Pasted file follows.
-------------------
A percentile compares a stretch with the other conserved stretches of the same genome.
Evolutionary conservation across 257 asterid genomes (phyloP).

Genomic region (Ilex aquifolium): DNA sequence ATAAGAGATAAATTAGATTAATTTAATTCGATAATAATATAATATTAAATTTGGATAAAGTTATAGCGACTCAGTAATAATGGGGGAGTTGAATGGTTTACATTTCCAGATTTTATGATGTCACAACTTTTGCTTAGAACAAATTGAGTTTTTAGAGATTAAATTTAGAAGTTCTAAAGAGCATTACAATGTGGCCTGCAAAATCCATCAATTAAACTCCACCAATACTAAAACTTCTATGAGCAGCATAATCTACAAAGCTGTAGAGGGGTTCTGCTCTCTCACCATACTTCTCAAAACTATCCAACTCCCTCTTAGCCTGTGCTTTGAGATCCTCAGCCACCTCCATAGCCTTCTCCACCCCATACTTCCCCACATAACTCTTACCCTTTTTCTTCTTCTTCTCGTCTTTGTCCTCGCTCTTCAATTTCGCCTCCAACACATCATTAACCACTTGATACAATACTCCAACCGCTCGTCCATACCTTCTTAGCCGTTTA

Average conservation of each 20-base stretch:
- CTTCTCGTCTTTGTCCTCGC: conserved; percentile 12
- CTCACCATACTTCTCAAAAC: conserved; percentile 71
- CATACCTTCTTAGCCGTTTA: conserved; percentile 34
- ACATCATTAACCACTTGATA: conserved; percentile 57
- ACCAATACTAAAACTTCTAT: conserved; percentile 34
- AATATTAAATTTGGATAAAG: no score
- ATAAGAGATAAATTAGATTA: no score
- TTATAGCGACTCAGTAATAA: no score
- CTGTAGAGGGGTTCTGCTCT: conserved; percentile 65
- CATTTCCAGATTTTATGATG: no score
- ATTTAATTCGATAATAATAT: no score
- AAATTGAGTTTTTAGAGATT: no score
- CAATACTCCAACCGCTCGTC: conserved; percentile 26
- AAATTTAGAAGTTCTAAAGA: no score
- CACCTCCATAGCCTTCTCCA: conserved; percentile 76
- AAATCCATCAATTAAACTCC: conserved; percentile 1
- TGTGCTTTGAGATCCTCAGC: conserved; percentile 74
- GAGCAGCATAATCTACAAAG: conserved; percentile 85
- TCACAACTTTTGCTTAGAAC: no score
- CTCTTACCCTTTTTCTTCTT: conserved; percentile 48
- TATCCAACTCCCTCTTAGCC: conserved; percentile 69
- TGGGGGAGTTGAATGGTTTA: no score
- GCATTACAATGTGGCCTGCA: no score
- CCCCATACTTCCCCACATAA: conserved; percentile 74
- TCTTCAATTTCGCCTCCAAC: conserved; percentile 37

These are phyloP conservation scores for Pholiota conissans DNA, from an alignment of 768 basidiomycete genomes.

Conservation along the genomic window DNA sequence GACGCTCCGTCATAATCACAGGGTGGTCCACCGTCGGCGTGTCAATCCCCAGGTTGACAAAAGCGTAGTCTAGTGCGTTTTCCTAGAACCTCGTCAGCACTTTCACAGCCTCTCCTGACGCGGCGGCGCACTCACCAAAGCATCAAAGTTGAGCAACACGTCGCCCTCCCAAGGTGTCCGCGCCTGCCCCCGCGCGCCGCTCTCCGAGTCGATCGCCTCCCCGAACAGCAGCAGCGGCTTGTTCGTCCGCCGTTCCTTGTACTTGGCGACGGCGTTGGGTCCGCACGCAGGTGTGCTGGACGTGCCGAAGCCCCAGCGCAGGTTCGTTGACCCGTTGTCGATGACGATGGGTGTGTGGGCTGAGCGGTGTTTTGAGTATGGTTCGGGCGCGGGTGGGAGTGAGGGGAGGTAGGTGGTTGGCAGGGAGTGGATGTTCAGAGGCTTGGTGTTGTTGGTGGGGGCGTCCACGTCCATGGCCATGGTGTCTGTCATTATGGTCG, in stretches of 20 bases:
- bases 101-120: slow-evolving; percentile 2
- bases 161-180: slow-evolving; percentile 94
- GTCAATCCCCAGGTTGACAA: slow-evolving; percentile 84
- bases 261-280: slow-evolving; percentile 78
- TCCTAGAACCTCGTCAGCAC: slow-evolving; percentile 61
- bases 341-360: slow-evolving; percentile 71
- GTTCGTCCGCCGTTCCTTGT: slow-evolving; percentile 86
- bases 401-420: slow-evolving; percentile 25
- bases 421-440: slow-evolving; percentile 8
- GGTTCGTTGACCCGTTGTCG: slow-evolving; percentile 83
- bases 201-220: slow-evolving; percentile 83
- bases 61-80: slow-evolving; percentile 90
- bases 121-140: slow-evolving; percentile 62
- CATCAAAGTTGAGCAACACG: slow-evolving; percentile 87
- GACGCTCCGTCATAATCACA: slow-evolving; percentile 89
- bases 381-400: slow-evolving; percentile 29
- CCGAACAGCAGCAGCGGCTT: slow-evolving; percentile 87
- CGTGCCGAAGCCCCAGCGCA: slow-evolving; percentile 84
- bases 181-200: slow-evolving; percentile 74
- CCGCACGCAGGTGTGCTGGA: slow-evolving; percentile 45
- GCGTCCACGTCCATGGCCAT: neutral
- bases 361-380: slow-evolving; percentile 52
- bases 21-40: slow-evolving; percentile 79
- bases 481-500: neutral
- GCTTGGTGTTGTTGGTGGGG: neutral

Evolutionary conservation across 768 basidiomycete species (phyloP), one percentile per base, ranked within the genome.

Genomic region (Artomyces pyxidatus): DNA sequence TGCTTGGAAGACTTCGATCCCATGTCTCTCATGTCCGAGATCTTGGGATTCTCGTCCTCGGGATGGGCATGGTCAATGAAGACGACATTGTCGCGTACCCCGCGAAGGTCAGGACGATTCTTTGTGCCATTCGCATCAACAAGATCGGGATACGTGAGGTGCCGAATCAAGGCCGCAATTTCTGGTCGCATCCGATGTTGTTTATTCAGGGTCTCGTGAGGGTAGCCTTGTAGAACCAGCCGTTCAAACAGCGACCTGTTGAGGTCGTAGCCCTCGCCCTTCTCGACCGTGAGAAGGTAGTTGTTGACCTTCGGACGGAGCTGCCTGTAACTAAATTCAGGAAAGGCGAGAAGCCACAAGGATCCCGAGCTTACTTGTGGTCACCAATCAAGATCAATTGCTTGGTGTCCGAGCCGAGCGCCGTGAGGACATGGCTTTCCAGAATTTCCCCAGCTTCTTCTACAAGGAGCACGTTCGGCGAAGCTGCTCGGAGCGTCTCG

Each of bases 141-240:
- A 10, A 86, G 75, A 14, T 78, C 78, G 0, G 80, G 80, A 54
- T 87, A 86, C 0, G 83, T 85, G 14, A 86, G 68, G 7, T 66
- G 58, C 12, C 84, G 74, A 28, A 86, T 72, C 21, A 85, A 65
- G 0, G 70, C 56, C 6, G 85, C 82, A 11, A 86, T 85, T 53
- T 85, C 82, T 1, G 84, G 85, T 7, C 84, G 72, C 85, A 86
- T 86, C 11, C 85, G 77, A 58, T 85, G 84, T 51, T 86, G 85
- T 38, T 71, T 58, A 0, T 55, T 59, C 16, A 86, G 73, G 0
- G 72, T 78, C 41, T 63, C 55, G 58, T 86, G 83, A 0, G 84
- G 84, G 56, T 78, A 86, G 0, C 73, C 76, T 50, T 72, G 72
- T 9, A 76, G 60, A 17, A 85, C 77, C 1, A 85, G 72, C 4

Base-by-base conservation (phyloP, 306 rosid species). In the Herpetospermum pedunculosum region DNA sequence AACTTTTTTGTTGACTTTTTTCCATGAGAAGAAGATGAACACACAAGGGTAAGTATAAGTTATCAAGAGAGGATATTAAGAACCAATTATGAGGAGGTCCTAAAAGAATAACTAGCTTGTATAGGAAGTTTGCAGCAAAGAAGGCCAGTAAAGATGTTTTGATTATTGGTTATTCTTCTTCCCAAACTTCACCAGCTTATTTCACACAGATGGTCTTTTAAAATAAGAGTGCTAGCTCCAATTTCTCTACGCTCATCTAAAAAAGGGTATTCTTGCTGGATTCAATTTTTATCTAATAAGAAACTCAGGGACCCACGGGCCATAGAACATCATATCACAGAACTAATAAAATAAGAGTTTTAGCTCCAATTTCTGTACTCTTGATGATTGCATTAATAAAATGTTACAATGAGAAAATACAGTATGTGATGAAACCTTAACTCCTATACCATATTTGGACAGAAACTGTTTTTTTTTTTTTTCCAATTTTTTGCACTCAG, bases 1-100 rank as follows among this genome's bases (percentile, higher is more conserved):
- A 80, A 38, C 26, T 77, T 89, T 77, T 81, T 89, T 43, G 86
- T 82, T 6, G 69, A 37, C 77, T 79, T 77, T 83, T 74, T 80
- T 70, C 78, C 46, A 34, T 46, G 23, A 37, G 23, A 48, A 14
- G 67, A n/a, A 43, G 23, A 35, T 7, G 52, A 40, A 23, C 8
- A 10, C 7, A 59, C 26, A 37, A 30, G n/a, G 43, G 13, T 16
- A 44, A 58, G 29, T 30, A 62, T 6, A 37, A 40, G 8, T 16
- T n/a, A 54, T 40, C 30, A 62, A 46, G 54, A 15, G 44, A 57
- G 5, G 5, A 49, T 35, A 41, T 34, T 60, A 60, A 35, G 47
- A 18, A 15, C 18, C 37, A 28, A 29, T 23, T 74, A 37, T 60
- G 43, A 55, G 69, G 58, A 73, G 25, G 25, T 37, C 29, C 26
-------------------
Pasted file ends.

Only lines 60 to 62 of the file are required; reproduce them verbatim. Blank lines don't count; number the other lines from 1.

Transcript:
- A 10, A 86, G 75, A 14, T 78, C 78, G 0, G 80, G 80, A 54
- T 87, A 86, C 0, G 83, T 85, G 14, A 86, G 68, G 7, T 66
- G 58, C 12, C 84, G 74, A 28, A 86, T 72, C 21, A 85, A 65